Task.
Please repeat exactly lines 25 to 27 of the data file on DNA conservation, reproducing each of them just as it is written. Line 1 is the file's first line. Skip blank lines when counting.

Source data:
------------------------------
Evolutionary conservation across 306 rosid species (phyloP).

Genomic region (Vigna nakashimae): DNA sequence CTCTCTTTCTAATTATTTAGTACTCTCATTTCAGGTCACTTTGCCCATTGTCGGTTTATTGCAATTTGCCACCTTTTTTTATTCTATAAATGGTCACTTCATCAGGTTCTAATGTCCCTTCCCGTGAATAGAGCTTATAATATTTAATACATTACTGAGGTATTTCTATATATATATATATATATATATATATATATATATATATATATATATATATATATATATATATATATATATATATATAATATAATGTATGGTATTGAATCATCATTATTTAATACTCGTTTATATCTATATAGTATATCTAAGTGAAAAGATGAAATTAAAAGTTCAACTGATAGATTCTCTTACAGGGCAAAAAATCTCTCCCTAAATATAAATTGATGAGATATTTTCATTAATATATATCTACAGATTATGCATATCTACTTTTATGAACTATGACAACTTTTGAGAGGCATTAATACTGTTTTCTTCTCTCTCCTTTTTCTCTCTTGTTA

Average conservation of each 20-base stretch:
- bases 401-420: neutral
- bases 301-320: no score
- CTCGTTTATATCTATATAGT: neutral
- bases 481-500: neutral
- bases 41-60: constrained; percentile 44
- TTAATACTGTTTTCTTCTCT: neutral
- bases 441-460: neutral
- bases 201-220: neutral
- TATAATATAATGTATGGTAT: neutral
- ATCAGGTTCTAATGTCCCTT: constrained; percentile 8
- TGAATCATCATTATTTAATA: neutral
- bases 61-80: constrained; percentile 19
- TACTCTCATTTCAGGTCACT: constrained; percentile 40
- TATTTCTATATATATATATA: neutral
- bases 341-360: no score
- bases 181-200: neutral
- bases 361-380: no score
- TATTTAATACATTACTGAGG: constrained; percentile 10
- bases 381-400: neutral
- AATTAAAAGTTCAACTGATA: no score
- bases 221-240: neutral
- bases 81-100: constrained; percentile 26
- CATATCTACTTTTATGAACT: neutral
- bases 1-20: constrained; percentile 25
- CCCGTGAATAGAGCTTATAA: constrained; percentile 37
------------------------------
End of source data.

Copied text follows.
- bases 81-100: constrained; percentile 26
- CATATCTACTTTTATGAACT: neutral
- bases 1-20: constrained; percentile 25